Thirty years after the Brainerd City Council ended its long fight against state-mandated fluoridation Mayor James Wallin makes a weekly trek to an unfluoridated city tap for drinking water. He won’t drink the city’s fluoridated water, labeling it a health threat.
“The stuff is extremely hazardous and poisonous,” Wallin said of his city’s fluoridated water Thursday. “To me, it’s a poison.”
Wallin is one of three current council members who were key players in the controversy that dominated much of Brainerd’s politics in the 1960s and 1970s. Council members Mary Koep and Wallin were among five council members who were found in contempt of court in October of 1979 for refusing to fluoridate the water. Council member Bob Olson was a proponent of fluoridation who claimed his stand cost him his council seat in the 1977 election.
The city’s water supply was fluoridated at 11 a.m. Feb. 7, 1980 – 30 years ago. Jimmy Carter was president. Al Quie was Minnesota’s governor. Bud Grant was the Vikings coach. And the Metrodome hadn’t been built yet.
To newer residents of the city the fluoride controversy may be ancient history but Koep, Olson and Wallin remember the strong feelings the issue caused at the time.
“My stand on fluoride cost me an election,” Olson said, referring to the 1977 contest in which Wallin replaced Olson on the council. “What bothered me is that fluoride sort of dominated all other issues.”
Wallin’s first reaction to Olson’s claim that fluoride was the determining factor in that election was a negative one. He later amended that response to say that fluoride might have been a part of the reason for his election.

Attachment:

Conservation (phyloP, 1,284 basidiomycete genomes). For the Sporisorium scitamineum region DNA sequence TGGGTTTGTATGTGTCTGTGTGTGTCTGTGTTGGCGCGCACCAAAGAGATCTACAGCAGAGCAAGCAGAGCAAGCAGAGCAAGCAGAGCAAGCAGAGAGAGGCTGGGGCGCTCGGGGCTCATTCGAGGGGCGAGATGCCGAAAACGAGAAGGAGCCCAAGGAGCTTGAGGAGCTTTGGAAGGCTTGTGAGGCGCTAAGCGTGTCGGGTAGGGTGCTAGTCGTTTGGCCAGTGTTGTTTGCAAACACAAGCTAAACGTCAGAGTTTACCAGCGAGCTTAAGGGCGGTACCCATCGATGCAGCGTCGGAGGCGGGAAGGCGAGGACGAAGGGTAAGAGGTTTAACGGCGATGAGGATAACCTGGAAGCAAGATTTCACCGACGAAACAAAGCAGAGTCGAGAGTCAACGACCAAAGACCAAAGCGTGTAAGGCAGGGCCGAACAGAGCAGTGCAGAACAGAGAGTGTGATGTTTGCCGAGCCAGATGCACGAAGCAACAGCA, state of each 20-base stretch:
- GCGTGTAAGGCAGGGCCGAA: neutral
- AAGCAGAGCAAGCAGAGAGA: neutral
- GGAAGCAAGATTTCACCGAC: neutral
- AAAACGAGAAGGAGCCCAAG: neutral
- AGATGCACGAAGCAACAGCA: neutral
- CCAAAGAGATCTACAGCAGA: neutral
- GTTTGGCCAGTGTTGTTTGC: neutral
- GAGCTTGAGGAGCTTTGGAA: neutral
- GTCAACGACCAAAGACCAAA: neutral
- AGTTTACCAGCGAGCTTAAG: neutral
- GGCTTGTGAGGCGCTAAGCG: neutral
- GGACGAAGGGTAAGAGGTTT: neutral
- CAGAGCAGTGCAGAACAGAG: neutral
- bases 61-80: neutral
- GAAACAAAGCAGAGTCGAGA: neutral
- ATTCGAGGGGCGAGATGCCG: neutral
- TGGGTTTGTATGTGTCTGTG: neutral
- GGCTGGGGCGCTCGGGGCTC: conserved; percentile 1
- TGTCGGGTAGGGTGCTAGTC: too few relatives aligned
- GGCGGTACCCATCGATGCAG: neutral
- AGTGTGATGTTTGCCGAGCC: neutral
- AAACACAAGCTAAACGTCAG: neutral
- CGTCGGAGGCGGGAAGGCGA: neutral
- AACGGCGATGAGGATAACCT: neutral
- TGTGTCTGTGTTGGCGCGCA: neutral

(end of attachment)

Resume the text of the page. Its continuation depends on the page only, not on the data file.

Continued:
Olson, who owned Hardware Hank during his first stint on the council, said people had very bitter feelings on the issue but he didn’t think it seriously affected his business.
“I was always able to feed my family,” Olson said. “I wasn’t popular with the anti-fluoride group. It became very personal and very political.”
Koep said she thought Irene Johnson, the Minnesotans Opposed to Forced Fluoridation leader, and Jack Graham, the city’s special counsel on fluoridation issues, felt a lot of bitterness regarding their lost battle.
In her own experience, Koep said pro-fluoride people expressed their differing viewpoints with her but she never felt any malice.
“I never felt I had any bitterness expressed to me,” Koep said.
When she attended state conferences with other civic officials Koep said the reactions of other people ranged from good-natured ribbing to admiration for fighting the state’s mandatory law.
Koep said she was never satisfied the state provided sufficient data regarding the potential long-term effects of fluoride but her main reason for opposing it was that Brainerd voters had rejected the plan twice in non-binding votes.
“A lot of people didn’t like the heavy hand of the state,” she said.
Koep drinks the city’s water but said that after 30 years she’s still not convinced the state’s position – that the fluoride was beneficial rather than harmful and that there were no detrimental long-term effects – was correct.
“I honestly don’t know,” she said. “How would I know?”
All three council members agreed fluoride opponent Johnson was a driving force in the city’s long struggle against the state.
“She certainly deserves the blame or credit, whatever your position is,” Koep said. “She ate, slept and breathed that battle for many years. She often spoke of it (fluoride) as rat poison. She believed not only that it was dangerous but that it was wrong for the state to use its power that way.”